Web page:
Overview

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Austria joined the International Bank for Reconstruction and Development (IBRD) — the World Bank — in August 1948. Austria is also a member of the International Development Association (IDA, which it joined in 1961), the International Finance Corporation (IFC, 1956), the Multilateral Investment Guarantee Agency (MIGA, 1997), and the International Centre for Settlement of Investment Disputes (ICSID, 1971). Together, these five institutions make up the World Bank Group.  

 

The External and Corporate Relations Austria desk at the World Bank Berlin office works to promote consensus around the international development agenda and build a platform for collaboration between the World Bank Group and Austria. It does this by promoting better understanding of the World Bank Group’s mission and activities and by building relationships with key stakeholders such as government, legislators, civil society organizations, the private sector, academia, and the media.

It also supports outreach activities, often in collaboration with Austrian partners, such as organizing and supporting conferences, seminars, and other events on development-related topics. The office serves as an entry point for groups in Austria wishing to contact World Bank staff across the world or access the plethora of information the Bank publishes, and it responds to media queries. It also seeks to increase opportunities for collaboration between Austria and the World Bank Group through co-financing, trust funds, and joint analytical work in sectors and regions of mutual interest.

The World Bank Group's presence in Vienna dates back to 2004, when the European Investor Outreach Program, an initiative of the current Vienna based office of the Investment Climate Department, was managed out of the Austrian capital. Other World Bank Group programs have followed suit, including the Centre for Financial Reporting Reform, the Financial Sector Advisory Centre, as well as the Danube Water Program and the Urban Partnership Program.

In 2013, the management of the World Bank’s program in Southeast Europe was decentralized to Vienna, allowing it to take full advantage of the proximity to client countries. From the Vienna office, the Country Director for Southeast Europe leads the management of the World Bank's lending program and analytical work in AlbaniaBosnia and HerzegovinaKosovoFYR MacedoniaMontenegro, and Serbia, to support their economic development and preparation for eventual European Union membership. The expanded Vienna office was made possible with the kind support of the Austrian Government.


World Bank Governor

Federal Minister of Finance Dr. Hans Jörg Schelling represents Austria on the World Bank Board of Governors, the Bank’s senior decision-making body. The governors, usually ministers of finance or development, meet twice a year. They have the power to admit and suspend members of the World Bank Group, increase or decrease the authorized capital stock, determine the distribution of the net income of the Bank, and decide on the World Bank Group’s overall strategic direction. Edith Frauwallner, deputy director general, Federal Ministry of Finance, serves as alternate governor.

World Bank Executive Director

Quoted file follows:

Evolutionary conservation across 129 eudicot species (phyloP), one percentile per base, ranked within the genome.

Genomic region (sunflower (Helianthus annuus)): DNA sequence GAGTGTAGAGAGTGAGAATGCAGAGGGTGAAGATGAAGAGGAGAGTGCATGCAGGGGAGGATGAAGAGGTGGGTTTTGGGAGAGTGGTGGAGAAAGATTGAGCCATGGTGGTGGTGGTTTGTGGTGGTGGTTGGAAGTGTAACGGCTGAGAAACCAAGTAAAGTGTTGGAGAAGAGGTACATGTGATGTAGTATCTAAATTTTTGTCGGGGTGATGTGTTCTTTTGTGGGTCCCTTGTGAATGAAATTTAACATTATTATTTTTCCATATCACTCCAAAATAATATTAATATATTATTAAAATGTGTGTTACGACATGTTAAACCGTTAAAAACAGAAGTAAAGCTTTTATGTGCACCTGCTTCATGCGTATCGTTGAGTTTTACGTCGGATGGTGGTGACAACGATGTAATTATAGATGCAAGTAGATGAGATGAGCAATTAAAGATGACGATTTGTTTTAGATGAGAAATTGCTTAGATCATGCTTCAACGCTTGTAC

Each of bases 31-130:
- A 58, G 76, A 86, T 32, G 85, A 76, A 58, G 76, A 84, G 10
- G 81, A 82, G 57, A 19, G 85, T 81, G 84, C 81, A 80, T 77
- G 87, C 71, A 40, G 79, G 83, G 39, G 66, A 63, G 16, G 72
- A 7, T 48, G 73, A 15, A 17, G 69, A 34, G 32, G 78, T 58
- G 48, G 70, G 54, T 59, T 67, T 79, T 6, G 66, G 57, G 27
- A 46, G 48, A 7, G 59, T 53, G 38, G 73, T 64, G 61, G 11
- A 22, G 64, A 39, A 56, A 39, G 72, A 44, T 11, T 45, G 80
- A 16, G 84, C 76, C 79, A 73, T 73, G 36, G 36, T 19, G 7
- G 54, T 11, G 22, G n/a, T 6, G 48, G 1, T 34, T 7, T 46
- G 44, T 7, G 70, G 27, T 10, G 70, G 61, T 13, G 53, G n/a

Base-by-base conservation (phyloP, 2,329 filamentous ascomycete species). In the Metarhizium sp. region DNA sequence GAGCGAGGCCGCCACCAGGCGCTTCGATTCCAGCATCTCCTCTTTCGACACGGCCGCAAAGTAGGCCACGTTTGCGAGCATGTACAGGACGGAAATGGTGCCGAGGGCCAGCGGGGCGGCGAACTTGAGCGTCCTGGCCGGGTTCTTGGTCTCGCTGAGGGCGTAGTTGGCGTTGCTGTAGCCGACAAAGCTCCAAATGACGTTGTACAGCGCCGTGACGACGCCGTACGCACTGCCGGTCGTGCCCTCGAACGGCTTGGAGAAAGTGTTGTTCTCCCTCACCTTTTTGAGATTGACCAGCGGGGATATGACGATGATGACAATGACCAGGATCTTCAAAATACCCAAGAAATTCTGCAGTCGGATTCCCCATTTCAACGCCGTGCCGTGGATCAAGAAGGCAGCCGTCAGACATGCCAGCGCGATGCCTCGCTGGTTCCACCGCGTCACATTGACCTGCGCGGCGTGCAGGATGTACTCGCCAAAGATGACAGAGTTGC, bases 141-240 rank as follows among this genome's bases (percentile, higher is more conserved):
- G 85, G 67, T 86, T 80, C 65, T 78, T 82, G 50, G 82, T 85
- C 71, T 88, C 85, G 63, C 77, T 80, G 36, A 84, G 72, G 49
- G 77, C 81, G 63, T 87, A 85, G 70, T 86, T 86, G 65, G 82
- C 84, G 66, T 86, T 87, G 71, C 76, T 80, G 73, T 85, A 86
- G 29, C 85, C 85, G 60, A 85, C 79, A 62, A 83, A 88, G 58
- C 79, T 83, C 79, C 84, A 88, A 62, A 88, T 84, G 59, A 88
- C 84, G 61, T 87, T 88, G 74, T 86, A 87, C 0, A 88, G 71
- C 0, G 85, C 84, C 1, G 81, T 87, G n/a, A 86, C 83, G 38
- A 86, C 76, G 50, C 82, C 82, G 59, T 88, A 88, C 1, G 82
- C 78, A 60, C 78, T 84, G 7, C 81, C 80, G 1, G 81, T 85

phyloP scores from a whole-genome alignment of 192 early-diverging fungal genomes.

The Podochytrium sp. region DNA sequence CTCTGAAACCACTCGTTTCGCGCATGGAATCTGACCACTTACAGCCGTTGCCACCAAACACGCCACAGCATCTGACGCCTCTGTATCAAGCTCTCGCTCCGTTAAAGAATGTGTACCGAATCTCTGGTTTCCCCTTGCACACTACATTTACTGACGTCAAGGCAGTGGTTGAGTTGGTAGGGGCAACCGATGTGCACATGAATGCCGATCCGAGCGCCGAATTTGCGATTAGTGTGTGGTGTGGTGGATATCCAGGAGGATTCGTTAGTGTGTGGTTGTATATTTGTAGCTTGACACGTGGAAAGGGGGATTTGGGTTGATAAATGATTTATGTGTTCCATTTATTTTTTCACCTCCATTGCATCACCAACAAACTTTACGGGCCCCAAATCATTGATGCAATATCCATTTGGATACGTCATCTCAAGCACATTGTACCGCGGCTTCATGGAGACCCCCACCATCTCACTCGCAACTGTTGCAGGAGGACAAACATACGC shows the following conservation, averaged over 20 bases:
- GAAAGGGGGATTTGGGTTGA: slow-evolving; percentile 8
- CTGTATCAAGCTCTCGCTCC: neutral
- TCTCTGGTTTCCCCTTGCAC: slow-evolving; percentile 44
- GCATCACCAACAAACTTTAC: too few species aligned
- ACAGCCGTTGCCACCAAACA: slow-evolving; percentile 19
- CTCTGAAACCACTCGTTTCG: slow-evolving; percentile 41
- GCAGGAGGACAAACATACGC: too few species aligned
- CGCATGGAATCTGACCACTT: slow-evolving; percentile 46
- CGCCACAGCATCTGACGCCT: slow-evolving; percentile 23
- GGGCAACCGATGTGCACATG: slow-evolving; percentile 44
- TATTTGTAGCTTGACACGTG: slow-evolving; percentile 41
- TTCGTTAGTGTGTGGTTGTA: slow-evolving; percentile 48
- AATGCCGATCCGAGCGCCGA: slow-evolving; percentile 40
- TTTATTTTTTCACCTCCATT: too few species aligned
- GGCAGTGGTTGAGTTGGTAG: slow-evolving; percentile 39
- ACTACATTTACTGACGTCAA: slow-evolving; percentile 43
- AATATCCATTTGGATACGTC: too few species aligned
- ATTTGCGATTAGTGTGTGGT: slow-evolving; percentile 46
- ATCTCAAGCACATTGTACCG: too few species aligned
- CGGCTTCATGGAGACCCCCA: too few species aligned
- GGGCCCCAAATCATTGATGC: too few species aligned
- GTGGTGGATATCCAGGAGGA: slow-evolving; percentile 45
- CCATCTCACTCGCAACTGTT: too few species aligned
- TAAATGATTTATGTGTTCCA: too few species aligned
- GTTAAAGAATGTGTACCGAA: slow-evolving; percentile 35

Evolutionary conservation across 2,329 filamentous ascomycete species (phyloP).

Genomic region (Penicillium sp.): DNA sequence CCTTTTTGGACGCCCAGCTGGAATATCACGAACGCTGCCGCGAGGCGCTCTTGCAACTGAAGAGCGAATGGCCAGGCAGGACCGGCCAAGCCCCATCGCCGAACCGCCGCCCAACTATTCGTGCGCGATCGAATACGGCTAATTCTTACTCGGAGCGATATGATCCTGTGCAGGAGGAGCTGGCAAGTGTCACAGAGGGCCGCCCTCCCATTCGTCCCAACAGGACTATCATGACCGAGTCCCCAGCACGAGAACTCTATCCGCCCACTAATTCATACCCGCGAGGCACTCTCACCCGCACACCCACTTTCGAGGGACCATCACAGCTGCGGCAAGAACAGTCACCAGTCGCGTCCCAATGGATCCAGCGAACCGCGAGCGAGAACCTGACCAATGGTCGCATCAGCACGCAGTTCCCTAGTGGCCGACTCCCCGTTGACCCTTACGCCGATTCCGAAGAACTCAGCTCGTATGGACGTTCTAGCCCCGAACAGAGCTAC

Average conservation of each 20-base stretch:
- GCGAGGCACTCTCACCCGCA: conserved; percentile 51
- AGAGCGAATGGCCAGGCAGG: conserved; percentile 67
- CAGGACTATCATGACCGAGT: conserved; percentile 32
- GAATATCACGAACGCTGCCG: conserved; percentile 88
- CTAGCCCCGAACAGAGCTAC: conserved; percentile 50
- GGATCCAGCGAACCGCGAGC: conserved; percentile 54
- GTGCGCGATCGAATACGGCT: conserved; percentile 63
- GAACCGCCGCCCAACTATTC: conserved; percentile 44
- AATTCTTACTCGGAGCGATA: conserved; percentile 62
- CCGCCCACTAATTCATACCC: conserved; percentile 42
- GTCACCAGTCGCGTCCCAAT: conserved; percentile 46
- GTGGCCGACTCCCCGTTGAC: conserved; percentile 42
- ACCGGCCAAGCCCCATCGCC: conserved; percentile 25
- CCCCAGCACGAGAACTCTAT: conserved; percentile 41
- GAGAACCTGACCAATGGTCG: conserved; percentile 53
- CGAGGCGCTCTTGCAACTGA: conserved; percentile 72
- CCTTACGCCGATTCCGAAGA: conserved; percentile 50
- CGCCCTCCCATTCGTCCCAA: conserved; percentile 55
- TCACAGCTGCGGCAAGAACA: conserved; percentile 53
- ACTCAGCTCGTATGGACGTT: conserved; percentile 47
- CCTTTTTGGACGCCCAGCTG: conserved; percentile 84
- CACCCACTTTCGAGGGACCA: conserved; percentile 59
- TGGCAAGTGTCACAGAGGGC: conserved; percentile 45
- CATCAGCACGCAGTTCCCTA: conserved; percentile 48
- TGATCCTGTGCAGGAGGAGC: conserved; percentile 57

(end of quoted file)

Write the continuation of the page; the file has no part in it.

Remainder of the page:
The governor delegates responsibility for overseeing the day-to-day business of Austria’s interests at the Bank to the executive director (ED) for Austria. EDs reside in Washington and normally meet twice a week to decide on borrowing and financial questions, projects, and policies that impact World Bank Group general operations. Austria’s representation on the boards of IBRD, IFC, IDA, and MIGA is shared with Belarus, Belgium, Czech Republic, Hungary, Kosovo, Luxembourg, Slovak Republic, Slovenia, and Turkey. is Mr. Franciscus Godts (Belgium) is the current ED representing the constituency on the 25-member World Bank Board of Executive Directors, and Ms. Gulsum Yazganarikan (Turkey) is the alternate executive director.

Shares and Voting Power

The World Bank Group has a weighted system of voting. All members of the Bank receive votes consisting of share votes (one vote for each share of the Bank's capital stock held by the member) plus basic votes (calculated so that the sum of all basic votes is equal to 5.55% of the sum of basic votes and share votes for all members). The voting power distribution differs from agency to agency within the World Bank Group.

Austria holds 0.68% of shares in the International Bank for Reconstruction and Development, with 0.67% of the voting power. It has 0.79% of the voting power in the International Development Association, the World Bank’s fund for the poorest countries. It holds 0.82% of the shares and 0.81% of the voting power in the International Finance Corporation, the Bank’s private sector arm. And it has 0.76% of the shares and 0.73% of the voting power in the Multilateral Investment Guarantee Agency.

The executive director representing Austria, Belgium, Belarus, Czech Republic, Hungary, Kosovo, Luxembourg, Slovak Republic, Slovenia, and Turkey has a 5.08% voting share on the IBRD board, a 5.01% share on the International Finance Corporation board, and 5.04 % share on the Multilateral Investment Guarantee Agency board, and a 4.69% voting share on the International Development Association board.

For the latest voting status, please visit the Voting Powers page.

For information on Austria’s aid flows as a donor, please visit the Aid Flows Austria donor page. 

 

Last Updated: May 11, 2015